Baby's Poor Response to Name Might Warn of Autism

It's just one of many findings pointing to better diagnosis, treatment

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HealthDay Reporter

TUESDAY, April 3, 2007 (HealthDay News) -- A new study suggests that some babies who fail to respond to their name by one year of age may be at heightened risk for an autism spectrum disorder.

Early identification can mean possible early intervention and better outcomes for affected children, say the authors of two studies aimed at early detection, published in the April edition of Archives of Pediatrics & Adolescent Medicine. The issue is devoted to autism research.

A third study finds that every individual with the disorder accrues about $3.2 million in costs to society over his or her lifetime.

Autism spectrum disorder seems to be becoming more prevalent, with the U.S. Centers for Disease Control and Prevention (CDC) recently announcing that one in every 150 American 8-year-olds have some form of the disorder. That number is higher than prior estimates.

Autism's causes remain cloaked in mystery, although prior research has pointed to a strong genetic component.

Children and adults with autism experience difficulty with social and language skills and often display repetitive behaviors. However, the disorder is usually not diagnosed until age 3 or 4 -- even though as many as half of parents with autistic children report problems with development progress before their child's first birthday.

The findings announced today may help speed diagnosis. In one study, researchers at the M.I.N.D. Institute at the University of California, Davis, found that one-year-old infants who don't respond to their names are more likely to have autism or another developmental problem by the time they're two.

This cue could represent an easy way to spot the disorder early on, experts said.

"One of the challenges has been finding an early exam in the general practitioner's or pediatrician's office that can serve as a warning sign or diagnostic indicator," said Andy Shih, chief science officer for the nation's leading advocacy group, New York City-based Autism Speaks. "That's what this paper is getting at. It doesn't mean that [a non-responsive child] is destined to become autistic, but there seems to be a higher proportion who later go on to develop autism. This, along with many other clues such as language development, eye contact and even head circumference, are potentially simple diagnostic tools that could be used in the general practitioner setting."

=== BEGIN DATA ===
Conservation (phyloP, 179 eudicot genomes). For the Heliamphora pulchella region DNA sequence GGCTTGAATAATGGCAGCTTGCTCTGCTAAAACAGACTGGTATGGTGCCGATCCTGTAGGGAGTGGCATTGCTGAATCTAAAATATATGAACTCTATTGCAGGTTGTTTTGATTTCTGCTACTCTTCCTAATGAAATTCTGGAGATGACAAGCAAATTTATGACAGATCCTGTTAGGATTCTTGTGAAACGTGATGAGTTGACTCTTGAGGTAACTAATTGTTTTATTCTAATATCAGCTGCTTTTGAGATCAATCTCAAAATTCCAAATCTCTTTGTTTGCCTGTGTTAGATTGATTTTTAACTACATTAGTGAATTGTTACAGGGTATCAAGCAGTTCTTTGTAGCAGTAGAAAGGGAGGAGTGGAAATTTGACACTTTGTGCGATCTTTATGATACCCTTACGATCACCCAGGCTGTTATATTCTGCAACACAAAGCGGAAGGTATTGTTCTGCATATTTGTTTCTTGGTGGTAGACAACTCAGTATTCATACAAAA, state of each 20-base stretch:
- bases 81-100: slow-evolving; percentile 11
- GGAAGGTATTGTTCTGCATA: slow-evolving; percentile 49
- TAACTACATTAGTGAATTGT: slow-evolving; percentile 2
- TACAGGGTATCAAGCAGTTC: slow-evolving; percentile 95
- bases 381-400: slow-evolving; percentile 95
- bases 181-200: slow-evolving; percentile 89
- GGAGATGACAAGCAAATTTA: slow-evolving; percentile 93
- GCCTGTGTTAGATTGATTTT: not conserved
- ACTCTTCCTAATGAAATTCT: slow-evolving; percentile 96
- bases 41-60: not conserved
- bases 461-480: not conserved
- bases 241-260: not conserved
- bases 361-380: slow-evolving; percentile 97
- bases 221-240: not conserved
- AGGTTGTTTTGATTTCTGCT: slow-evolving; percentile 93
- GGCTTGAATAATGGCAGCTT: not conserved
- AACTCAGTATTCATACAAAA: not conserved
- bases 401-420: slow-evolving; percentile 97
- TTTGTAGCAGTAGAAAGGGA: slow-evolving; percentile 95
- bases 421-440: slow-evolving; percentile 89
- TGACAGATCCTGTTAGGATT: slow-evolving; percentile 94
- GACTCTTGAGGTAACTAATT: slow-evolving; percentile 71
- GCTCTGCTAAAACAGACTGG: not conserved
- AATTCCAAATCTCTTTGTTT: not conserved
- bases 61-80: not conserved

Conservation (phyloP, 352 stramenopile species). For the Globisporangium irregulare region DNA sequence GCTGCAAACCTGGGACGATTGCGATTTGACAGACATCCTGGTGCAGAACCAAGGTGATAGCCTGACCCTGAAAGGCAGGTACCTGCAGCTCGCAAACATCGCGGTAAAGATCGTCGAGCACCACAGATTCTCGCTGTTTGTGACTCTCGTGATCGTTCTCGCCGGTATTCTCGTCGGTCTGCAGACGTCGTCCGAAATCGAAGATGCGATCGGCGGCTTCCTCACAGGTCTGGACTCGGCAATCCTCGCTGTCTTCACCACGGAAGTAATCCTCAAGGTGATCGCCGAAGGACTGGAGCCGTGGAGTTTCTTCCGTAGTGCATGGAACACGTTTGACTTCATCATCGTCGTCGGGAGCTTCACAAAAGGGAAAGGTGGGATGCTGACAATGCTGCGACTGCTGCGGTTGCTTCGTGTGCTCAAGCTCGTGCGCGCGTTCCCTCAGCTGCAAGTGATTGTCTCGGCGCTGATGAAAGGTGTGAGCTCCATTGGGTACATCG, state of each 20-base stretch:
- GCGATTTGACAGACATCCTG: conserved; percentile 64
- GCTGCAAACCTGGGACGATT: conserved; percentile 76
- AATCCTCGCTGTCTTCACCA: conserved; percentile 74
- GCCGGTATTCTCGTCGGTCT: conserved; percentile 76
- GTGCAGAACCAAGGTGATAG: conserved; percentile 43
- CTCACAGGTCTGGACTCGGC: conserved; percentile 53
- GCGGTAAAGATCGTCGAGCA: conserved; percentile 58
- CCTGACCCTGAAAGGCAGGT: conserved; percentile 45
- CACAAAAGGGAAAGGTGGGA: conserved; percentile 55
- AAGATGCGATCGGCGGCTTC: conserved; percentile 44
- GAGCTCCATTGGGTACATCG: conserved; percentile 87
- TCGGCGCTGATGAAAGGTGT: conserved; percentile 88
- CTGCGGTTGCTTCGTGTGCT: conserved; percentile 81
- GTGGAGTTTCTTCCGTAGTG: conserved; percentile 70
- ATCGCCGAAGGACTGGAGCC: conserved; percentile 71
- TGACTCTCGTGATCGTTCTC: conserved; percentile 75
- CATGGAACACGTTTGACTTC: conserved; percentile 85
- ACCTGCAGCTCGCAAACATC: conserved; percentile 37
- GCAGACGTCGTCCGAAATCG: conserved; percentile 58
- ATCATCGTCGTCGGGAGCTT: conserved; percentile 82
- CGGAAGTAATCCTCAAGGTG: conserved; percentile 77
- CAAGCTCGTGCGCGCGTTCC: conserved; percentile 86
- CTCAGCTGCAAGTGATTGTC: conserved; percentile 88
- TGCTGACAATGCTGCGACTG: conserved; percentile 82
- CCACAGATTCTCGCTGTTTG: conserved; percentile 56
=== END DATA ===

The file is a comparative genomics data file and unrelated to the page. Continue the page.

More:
A second study -- this time by a team at Vanderbilt University in Nashville, Tenn. -- found that younger siblings of children with autism perform below par on tests of social and communication development compared with younger siblings of normal children. These deficits may represent the early indications of an autism spectrum disorder, the researchers said.

"This is demonstrating that even though siblings may not meet the diagnostic criteria of autism, they seem to also have deficits in language and the social domain. They're not developing as typical, normal children," Shih said. "This highlights the importance of paying attention to siblings of autistic children in terms of development. It also shows the importance of early diagnosis. If these deficits or delays can be identified earlier, it's a great opportunity to provide intervention."

A third study, from researchers at Harvard University and ABT Associates Inc, of Lexington, Mass, found that each individual with autism accrues about $3.2 million in costs over a lifetime, with lost productivity and adult day care making up the lion's share.

It was already known that autism costs society more than $35 billion annually in direct and indirect expenses, but it hasn't been clear when these costs occur over a lifetime, the researchers said.

More information

Find out more about the fight against autism at Autism Speaks.

SOURCES: Andy Shih, Ph.D., chief science officer, Autism Speaks, New York City; April 2007, Archives of Pediatrics & Adolescent Medicine

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